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The response to the financial crisis has averted serious problems for exporters, but at the cost of introducing more distortions into the economy. The challenge is to reduce these distortions and increase the openness of the economy so that enterprises will not suffer a further erosion of competitiveness. Recent survey results suggest that the business environment has not improved, despite a new tax code and tax cuts. Renewed efforts are needed to reduce the overall tax and administrative burden, which is particularly important for the development of new and existing small and medium-sized enterprises (SMEs). The government’s fiscal stimulus package has been appropriate and the economy has shown resilience to the global economic downturn. However, the increase in directed lending through commercial banks could potentially constrain future credit growth and should therefore be restrained.
Liberalisation and privatisation
In response to the financial crisis, in December 2008 the government announced a new programme to support exporters, producers of domestic goods and services, and small and medium-sized enterprises (SMEs).
Benefits include tax advantages, borrowing at subsidised rates and preferential treatment in state procurement.
The new government programme has been accompanied by tighter restrictions on importers, including exchange rate convertibility. As a result, the difference between the official and the black market exchange rates has widened from around 5 per cent in 2008 to 20-25 per cent in 2009.
Business environment and competition
Doing business in Uzbekistan can still be difficult. Tax rates and the overall tax structure, trading across borders and dealing with construction permits remain problematic. Simpler procedures to obtain these permits should improve matters.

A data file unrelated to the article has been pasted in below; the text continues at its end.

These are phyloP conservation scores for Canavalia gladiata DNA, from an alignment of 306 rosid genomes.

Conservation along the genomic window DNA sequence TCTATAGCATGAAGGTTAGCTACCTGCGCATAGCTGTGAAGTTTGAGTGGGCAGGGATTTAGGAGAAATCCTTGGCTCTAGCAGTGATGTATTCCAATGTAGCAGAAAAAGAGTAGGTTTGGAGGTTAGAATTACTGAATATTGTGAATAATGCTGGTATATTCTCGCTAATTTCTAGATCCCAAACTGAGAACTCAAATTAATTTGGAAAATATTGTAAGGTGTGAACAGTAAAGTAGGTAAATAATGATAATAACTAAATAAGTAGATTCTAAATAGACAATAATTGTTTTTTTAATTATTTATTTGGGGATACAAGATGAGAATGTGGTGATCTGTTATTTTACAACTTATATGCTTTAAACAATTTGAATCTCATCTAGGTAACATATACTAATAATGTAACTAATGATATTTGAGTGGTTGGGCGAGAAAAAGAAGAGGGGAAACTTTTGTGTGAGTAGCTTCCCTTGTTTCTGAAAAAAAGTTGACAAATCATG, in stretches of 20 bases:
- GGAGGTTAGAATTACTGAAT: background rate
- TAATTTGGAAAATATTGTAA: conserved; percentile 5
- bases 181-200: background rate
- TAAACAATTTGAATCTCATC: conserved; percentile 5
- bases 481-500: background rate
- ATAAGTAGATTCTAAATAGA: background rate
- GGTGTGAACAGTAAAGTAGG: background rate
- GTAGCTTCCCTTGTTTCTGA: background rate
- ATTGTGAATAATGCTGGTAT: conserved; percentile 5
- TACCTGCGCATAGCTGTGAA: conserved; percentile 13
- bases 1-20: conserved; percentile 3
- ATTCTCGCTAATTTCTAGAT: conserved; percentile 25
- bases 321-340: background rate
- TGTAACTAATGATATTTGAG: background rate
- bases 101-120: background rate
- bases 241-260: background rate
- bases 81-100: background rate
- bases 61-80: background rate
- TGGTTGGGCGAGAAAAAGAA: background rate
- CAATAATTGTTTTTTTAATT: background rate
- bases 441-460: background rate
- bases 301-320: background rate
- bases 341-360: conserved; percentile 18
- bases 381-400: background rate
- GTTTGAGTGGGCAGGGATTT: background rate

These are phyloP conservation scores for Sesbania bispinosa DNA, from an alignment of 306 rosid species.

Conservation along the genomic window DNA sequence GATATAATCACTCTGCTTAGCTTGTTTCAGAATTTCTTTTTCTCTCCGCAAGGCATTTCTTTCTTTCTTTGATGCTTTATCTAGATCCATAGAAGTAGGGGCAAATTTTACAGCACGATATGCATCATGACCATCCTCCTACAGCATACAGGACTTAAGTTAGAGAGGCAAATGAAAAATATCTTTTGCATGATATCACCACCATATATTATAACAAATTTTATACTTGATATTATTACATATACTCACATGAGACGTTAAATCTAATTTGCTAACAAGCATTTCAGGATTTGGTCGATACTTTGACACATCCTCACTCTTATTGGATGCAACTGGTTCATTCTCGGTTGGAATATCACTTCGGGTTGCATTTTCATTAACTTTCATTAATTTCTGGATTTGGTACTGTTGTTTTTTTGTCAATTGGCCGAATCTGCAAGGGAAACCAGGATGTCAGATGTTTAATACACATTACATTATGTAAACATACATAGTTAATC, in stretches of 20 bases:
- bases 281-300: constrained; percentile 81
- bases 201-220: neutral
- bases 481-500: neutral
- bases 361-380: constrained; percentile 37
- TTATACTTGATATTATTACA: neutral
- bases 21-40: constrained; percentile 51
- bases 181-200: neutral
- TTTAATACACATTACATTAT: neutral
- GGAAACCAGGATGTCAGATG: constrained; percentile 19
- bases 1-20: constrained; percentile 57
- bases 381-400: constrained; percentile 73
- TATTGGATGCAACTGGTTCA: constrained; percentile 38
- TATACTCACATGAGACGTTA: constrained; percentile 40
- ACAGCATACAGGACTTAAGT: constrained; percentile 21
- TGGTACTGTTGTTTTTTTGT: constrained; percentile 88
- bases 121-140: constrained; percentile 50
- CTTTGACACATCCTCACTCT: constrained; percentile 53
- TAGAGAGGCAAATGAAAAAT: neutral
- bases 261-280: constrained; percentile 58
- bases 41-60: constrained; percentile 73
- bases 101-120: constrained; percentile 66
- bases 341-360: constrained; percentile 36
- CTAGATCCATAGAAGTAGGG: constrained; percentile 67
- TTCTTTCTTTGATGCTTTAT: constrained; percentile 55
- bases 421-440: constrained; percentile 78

Uzbek enterprises have relatively poor management practices compared with those in other transition countries, according to the 2008/09 EBRD/World Bank Management, Organisation and Innovation Survey. The survey also shows that most Uzbek businesses limit their productivity growth by not carrying out research and development or registering patents abroad.
In 2008 the authorities recapitalised five state-owned banks – Uzpromstroybank, Asaka Bank, Mikrokreditbank, Pakhta Bank and Galla Bank. Commercial banks have continued to lend to the real sector – by 36 per cent more (year on year) in the first half of 2009 compared with growth of 34 per cent in 2008 as a whole.
A major step was taken in the fight against money laundering and the financing of terrorism when, in April 2009, the law on anti-money laundering and countering the financing of terrorism was amended to comply with international standards. The country had received repeated warnings from the Financial Action Task Force to improve its measures.
Last updated 21 April 2010